ii (pastedown, leaf from the 17th-century manuscript also used as the back pastedown; partial parchment bifolium, the first leaf folded in half length-wise and pasted down on the original pastedown; with another paper leaf pasted on the verso of the second leaf) + 162 + i (parchment with a partial pastedown from the same manuscript as the front pastedown), 18th-century foliation, 1-163 (including the missing f. 56 in the count), missing two leaves (collation i-vi8 vii2 viii8 [-6, f. 56, with loss of text] ix-x8 xi3 [beginning f. 75, added leaves] xii4 xiii8 [-1, before f. 82, with loss of text] xiv6 xv-xvii8 xviii8 [-7, one leaf following f. 124, cancelled no loss] xix8 xx8 [-8, one leaf following f. 140, cancelled with no loss of text] xxi3 xxii4 xxiii2 xxiv4 [quires 25-28, ff. 154-163v, are added leaves]: xxv2 xxvi4 xxvii2 xxviii2), ruled in lead with the top and bottom horizontal rules full across, double full-length vertical bounding lines, rastrum 40 mm. (justification 400-398 x 236 mm.), written in a large formal rounded liturgical gothic script, square musical notation on red five-line staves, red rubrics, numerous decorative cadel initials (equivalent to one-line of text and a stave), numerous large red or blue initials with very refined penwork in the opposite color in the distinctive Spanish style (c. 63 mm. high), f. 1v, DECORATIVE FRONTISPIECE with a large 122 mm.-high parted red and blue initial with decorative infilling of vine scrolls, flowers, and leaves (in white with shading) and penwork in red and blue, and an ‘L’-SHAPED PENWORK BORDER extending the full length of the outer and lower margins, with a circular medallion in the middle with a coat of arms (possibly added, not the Ribera family arms), added leaves from at least two different manuscripts 154v-163v: some with astonishingly large script and a rastrum of 77 mm.:  and with large gold decorative initials in colors, with green and pink flowers and fruit, in silver frames, and  ff. 156, 156v; ff. 158, 160, 162v [and also inside front and back covers], red initials, with vines and birds on a stippled purple background, ff. 140v and 118v are trimmed with some loss in the outer margin, spotting and thumbing (lower outer corners consistently dirty), occasional wax stains (for example f. 14), several marginal defects with old patches, for example, ff. 7, 60, 60v, 61v, 63v, 64rv, 67-69v, and other folios, slight rubbing to text in places, some text sections painted over and revised, for example, ff. 14v-15, three lines of text rewritten on a white gesso(?), lower margin of ff. 54-55, 58v patched and partially re-written. Massive EARLY BINDING of brown leather over heavy wooden boards, dating from 1798 (cf. the index added in that year, Provenance below) with seven brass fittings on each board (brass corner pieces, two on fore edge, and large center ornament with a cross and an arm(?), remnants of two clasps and straps (fastened front to back), spine with six raised bands, remarkable short decoratively-shaped metal rod with three ribbon place markers sewn into the vellum repair at the top of spine, inner covers with vellum from another liturgical manuscript, binding somewhat rubbed and worn, head of spine with early vellum repair, some splits and flaws restored, inner hinges cracked, but holding, spine cracking along back board. Dimensions 484 x 318 mm.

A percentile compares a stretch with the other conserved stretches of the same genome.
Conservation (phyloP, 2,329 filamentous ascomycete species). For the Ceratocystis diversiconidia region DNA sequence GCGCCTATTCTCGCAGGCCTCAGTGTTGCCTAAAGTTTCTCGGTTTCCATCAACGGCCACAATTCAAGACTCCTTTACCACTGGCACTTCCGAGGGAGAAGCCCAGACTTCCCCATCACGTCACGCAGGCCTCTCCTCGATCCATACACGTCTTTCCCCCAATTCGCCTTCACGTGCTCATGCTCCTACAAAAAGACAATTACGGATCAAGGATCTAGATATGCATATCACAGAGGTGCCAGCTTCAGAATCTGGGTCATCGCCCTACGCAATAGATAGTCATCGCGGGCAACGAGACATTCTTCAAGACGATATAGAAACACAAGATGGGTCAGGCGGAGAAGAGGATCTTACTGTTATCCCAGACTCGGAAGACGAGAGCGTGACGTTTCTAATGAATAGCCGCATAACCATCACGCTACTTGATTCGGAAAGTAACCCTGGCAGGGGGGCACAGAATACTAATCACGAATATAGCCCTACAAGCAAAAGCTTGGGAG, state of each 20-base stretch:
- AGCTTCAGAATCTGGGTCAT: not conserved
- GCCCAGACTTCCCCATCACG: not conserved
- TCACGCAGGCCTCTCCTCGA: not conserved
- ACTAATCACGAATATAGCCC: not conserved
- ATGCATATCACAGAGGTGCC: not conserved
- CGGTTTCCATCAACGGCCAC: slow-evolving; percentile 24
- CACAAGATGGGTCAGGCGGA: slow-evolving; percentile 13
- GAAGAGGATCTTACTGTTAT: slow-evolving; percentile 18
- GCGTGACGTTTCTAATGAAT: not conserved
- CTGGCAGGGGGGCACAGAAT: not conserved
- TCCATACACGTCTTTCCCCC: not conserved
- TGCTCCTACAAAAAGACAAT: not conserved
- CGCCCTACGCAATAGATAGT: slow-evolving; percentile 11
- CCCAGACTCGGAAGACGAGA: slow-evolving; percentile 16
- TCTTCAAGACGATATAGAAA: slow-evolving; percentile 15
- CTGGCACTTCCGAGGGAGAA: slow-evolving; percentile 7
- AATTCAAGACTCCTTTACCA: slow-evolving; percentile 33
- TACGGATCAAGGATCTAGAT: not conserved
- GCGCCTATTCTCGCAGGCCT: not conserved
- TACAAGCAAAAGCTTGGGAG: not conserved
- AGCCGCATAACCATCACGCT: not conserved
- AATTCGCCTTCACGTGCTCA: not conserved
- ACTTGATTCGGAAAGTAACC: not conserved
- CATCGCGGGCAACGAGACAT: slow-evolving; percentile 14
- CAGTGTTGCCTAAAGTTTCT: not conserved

Made for the well-connected abbess of a Franciscan convent in Seville, this massive, exuberantly decorated Antiphonal is signed and dated by the scribe and was used in the same convent over two hundred years. Its well-preserved binding includes brass fittings and a particularly lovely and unusual bookmark made of ribbons and metal. Here is an excellent and complete example of an important genre of interest for the evidence it offers not only on women’s monastic life but on the importance of music in the lives of Catholic nuns, a topic of emerging scholarly interest.
1. Made for an Andalusian noblewoman of the Ribera family, a Franciscan Abbess, Catalina de Ribera, signed by the scribe Alonso Ruiz in 1572 on f. 1, “Este libro escriuio Alo[n]so Ruiz siendo abadesa la Illustrissimi senora Domina Catalina de Ribera An[n]o de M.D.lxxii”; Catalina’s convent is not mentioned, but two of the oldest convents in Seville were founded especially for the daughters of the nobility, and are likely possibilities: Santa Clara, founded in 1289 by King Sancho IV of Castille, and Santa Inés, founded in 1376 (Perry, 1990, pp. 77-78).
Our Catalina de Ribera was almost certainly was a descendant of Catalina de Ribera (d. 1505), benefactor of Seville, founder of the Hospital de las Cinco Llagas, and patron of the arts (Bernal, 2005).
2. Our manuscript was used for centuries and underwent several major revisions, in particular in 1798 when the volume was rebound, foliated, an index was added on a paper sheet, now glued to the verso of the second flyleaf, and changes were made to the text, including the addition of leaves, as described here in a detailed note at the end of the index: “Se en quaderno este libro el año de 1798 siendo Abb[addes] tercera vez la Ra M. S. Antonia Morales, y Vicaria de Choro, la M. S. Maria Dolores Cordero, quien lo costeo: y lo compuso, y se le añadieron algunos officious, el P. F. Antonio de Cordova, Predicador, y Vicario de Choro Jub[ilado] en el Conv[ento] Casa Grande de N.S.P.S. Fran[cisco] de Sevilla” (This book was bound in the year 1798, when the Abbess for the third time was the Reverend Mother Superior Antonia Morales, and Vicar of the Choir, the Mother Superior Maria Dolores Cordero, who paid for it; and it was made with some added offices, by the Franciscan Father Antonio de Cordova, Preacher and former Vicar of the Choir in the Convent of the Casa Grande de N.S.P.S. Francisco de Sevilla."